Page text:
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How To Implement an Overlay Video Editor (Picture-in-Picture Mode) for iOS with AVFoundation

AVFoundation is Apple's advanced multimedia framework for iOS, macOS, watchOS, and tvOS. Using its capabilities it is possible to add video capturing, editing and playback to you app. Today we will discuss a basic way of adding a picture-in-picture functionality to your app by implementing the playback and export of one smaller video overlaid on a larger one using only standard iOS SDK frameworks. In this article, we will show exactly how to do that. 

Let's start with taking a quick look at key components that we'll need for the job:

  • AVPlayerViewController is primarily used for video playback. It provides the user interface with standard playback controls for playing videos.
  • AVAssetExportSession will be used to transcode and write a final overlayed video to device's storage.
  • AVMutableComposition is designed to add and remove composition audio and video tracks as well change their time ranges.
  • AVMutableVideoComposition is a representation of the video composition and is used to specify how tracks should be mixed to render a frame of the output video.
  • AVMutableVideoCompositionInstruction is a set of layer instructions that define how tracks are layered and transformed in the final video.
  • AVMutableVideoCompositionLayerInstruction is a special class used to transform, crop and change opacity of specific video track. This is the class that we are going to use to make our second video smaller than the first one and position it at a specific corner.

Let's establish the naming convention used in the sample code. The video that will be rendered at its full size in the background will be called the main video asset. The secondary video displayed as an overlay on top of the main video will be called the overlay video asset.

Firstly, we need to load both videos. To keep things simple we are assuming that they are a part of resources inside the application bundle.

[code]
let mainVideoUrl = Bundle.main.url(forResource: "main", withExtension:
"mov")!
let overlayVideoUrl = Bundle.main.url(forResource: "overlay",
withExtension: "mov")!
let mainAsset = AVURLAsset(url: mainVideoUrl)
let overlayAsset = AVURLAsset(url: overlayVideoUrl)
[/code]

Since we are editing two videos, we need to create two empty video tracks in
AVMutableComposition as well as the composition itself:

[code]
let mutableComposition = AVMutableComposition()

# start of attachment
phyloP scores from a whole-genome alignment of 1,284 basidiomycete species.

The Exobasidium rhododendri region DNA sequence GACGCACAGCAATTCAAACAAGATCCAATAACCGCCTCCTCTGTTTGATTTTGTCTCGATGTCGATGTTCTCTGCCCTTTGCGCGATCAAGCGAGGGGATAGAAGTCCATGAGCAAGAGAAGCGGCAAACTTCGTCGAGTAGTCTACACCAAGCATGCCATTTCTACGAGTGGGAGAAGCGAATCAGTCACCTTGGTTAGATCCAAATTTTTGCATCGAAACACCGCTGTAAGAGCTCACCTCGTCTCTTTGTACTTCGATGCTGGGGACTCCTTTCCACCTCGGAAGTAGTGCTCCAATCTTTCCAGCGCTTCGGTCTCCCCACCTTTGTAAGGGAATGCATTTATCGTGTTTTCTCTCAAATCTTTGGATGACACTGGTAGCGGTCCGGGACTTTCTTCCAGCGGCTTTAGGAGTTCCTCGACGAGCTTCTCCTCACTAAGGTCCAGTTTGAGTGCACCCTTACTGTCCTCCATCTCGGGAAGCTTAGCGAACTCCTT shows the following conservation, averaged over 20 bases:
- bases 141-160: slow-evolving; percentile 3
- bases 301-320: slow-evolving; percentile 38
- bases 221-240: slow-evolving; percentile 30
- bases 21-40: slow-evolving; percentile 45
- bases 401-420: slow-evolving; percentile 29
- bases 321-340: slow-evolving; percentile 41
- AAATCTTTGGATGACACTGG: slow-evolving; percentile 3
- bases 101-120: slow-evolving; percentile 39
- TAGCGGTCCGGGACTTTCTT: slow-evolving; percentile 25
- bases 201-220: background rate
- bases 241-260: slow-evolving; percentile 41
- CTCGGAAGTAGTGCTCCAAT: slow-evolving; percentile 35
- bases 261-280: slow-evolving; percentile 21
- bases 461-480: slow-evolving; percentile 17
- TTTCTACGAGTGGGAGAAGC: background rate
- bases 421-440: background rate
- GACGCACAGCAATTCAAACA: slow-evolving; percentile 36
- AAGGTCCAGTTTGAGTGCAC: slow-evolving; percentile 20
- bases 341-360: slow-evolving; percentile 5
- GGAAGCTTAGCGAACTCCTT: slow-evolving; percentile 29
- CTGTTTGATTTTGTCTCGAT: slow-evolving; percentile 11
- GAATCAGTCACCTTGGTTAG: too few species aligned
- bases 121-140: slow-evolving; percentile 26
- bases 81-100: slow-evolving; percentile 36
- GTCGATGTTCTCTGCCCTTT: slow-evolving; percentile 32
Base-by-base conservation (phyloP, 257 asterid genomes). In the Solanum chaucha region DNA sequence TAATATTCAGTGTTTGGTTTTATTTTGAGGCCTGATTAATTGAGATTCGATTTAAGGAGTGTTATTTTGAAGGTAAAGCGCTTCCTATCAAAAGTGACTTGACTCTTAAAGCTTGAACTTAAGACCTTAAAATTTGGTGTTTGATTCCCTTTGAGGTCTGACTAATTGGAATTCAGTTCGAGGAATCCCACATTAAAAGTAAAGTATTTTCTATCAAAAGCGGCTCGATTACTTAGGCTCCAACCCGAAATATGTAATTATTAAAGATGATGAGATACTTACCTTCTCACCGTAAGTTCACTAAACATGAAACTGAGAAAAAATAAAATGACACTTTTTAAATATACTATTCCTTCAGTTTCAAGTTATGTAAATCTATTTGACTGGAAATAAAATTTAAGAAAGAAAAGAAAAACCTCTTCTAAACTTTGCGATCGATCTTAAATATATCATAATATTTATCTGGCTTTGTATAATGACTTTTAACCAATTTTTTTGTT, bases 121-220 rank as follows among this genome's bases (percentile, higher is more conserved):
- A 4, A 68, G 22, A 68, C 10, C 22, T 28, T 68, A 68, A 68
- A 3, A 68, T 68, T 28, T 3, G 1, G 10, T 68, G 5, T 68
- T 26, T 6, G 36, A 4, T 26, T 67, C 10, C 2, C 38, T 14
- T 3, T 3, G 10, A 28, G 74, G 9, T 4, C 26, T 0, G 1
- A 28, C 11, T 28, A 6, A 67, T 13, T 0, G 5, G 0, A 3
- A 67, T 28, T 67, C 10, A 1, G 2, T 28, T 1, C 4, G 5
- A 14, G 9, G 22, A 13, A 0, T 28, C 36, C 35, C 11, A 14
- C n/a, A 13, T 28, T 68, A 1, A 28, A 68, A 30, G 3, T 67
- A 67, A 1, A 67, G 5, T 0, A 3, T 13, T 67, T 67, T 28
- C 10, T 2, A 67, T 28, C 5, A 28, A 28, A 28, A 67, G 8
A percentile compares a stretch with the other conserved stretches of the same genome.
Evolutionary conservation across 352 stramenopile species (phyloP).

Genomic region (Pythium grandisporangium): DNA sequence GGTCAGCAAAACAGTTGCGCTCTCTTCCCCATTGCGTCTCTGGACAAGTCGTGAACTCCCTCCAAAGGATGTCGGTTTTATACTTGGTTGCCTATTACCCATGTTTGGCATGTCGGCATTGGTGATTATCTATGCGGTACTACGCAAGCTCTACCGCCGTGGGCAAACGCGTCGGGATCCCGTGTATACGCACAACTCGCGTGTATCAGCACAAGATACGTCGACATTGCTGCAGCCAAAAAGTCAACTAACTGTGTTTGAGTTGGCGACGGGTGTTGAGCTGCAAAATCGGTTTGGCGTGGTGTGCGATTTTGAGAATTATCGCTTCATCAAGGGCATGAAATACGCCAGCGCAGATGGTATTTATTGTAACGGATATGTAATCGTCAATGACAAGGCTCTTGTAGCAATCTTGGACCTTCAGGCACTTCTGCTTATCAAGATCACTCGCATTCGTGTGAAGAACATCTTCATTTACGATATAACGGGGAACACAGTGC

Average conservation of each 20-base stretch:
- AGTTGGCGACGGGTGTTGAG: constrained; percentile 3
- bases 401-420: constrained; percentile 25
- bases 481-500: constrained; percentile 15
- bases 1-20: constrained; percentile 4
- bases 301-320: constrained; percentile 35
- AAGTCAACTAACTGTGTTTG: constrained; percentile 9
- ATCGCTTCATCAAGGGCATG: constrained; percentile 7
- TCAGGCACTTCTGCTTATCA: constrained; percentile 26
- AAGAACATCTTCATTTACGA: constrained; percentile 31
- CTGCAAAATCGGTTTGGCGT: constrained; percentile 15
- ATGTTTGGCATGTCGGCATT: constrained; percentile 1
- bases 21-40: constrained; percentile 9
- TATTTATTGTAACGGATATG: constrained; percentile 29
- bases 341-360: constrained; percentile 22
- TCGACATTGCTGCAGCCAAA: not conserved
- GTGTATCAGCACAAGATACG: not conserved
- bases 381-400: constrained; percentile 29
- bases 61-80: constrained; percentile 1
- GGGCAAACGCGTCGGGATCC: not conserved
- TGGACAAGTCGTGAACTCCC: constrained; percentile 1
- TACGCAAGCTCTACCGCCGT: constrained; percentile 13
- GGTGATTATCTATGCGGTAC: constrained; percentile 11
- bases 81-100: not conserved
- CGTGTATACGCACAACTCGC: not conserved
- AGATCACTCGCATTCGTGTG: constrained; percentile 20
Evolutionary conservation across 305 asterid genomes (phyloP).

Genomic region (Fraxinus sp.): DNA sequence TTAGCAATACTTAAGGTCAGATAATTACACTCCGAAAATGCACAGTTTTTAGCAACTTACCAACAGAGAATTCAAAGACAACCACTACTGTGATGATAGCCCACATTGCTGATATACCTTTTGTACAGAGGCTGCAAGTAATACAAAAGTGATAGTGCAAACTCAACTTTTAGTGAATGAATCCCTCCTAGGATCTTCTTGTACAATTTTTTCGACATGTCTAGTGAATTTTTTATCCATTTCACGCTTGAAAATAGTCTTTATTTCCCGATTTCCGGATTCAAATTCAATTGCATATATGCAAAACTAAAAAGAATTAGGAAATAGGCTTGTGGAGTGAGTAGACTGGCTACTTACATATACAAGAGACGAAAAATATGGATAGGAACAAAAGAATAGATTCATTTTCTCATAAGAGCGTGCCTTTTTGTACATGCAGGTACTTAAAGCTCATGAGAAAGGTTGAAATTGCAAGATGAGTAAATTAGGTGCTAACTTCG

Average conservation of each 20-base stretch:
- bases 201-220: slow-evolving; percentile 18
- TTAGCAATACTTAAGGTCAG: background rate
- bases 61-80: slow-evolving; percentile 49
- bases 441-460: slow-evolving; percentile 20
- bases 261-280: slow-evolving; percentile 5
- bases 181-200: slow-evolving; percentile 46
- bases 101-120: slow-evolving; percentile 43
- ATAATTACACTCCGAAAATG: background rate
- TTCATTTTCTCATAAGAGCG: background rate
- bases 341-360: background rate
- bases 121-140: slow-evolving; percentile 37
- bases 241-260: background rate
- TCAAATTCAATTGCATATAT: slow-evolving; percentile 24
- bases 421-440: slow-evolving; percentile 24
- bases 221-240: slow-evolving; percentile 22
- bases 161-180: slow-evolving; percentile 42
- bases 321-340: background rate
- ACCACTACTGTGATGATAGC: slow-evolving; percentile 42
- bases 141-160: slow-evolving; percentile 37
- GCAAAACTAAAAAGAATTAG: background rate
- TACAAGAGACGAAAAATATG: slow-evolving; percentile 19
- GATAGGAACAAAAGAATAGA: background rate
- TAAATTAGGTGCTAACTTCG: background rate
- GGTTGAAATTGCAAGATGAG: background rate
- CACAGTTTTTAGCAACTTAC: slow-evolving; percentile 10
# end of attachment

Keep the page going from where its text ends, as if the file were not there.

guard let mainVideoTrack =
mutableComposition.addMutableTrack(withMediaType: AVMediaType.video,
preferredTrackID: kCMPersistentTrackID_Invalid),
let overlayVideoTrack =
mutableComposition.addMutableTrack(withMediaType: AVMediaType.video,
preferredTrackID: kCMPersistentTrackID_Invalid) else {
// Handle error
return
}
[/code]

After obtaining two empty composition tracks, we need to load a video track from each AVURLAsset and insert them to corresponding composition track:

[code] 
let mainAssetTimeRange = CMTimeRange(start: .zero, duration:
mainAsset.duration)
let mainAssetVideoTrack = mainAsset.tracks(withMediaType:
AVMediaType.video)[0]
try mainVideoTrack.insertTimeRange(mainAssetTimeRange, of:
mainAssetVideoTrack, at: .zero)
let overlayedAssetTimeRange = CMTimeRange(start: .zero, duration:
overlayAsset.duration)
let overlayAssetVideoTrack = overlayAsset.tracks(withMediaType:
AVMediaType.video)[0]
try overlayVideoTrack.insertTimeRange(overlayedAssetTimeRange, of:
overlayAssetVideoTrack, at: .zero)
[/code]

It is now time to create two instances of AVMutableVideoCompositionLayerInstruction:

[code]
let mainAssetLayerInstruction =
AVMutableVideoCompositionLayerInstruction(assetTrack: mainVideoTrack)
let overlayedAssetLayerInstruction =
AVMutableVideoCompositionLayerInstruction(assetTrack: overlayVideoTrack)
[/code]

To adjust the size and position of overlay video, we will use the setTransform method. To make the overlay size approximately half as tall and half as wide as the main video, an identity transform scaled by 50% is used. The exact position of the overlay is adjusted by translating the transform. In the following code snippet, we demonstrate the examples of transforms that cause the overlay to be show at top-left, top-right, bottom-left or bottom-right position.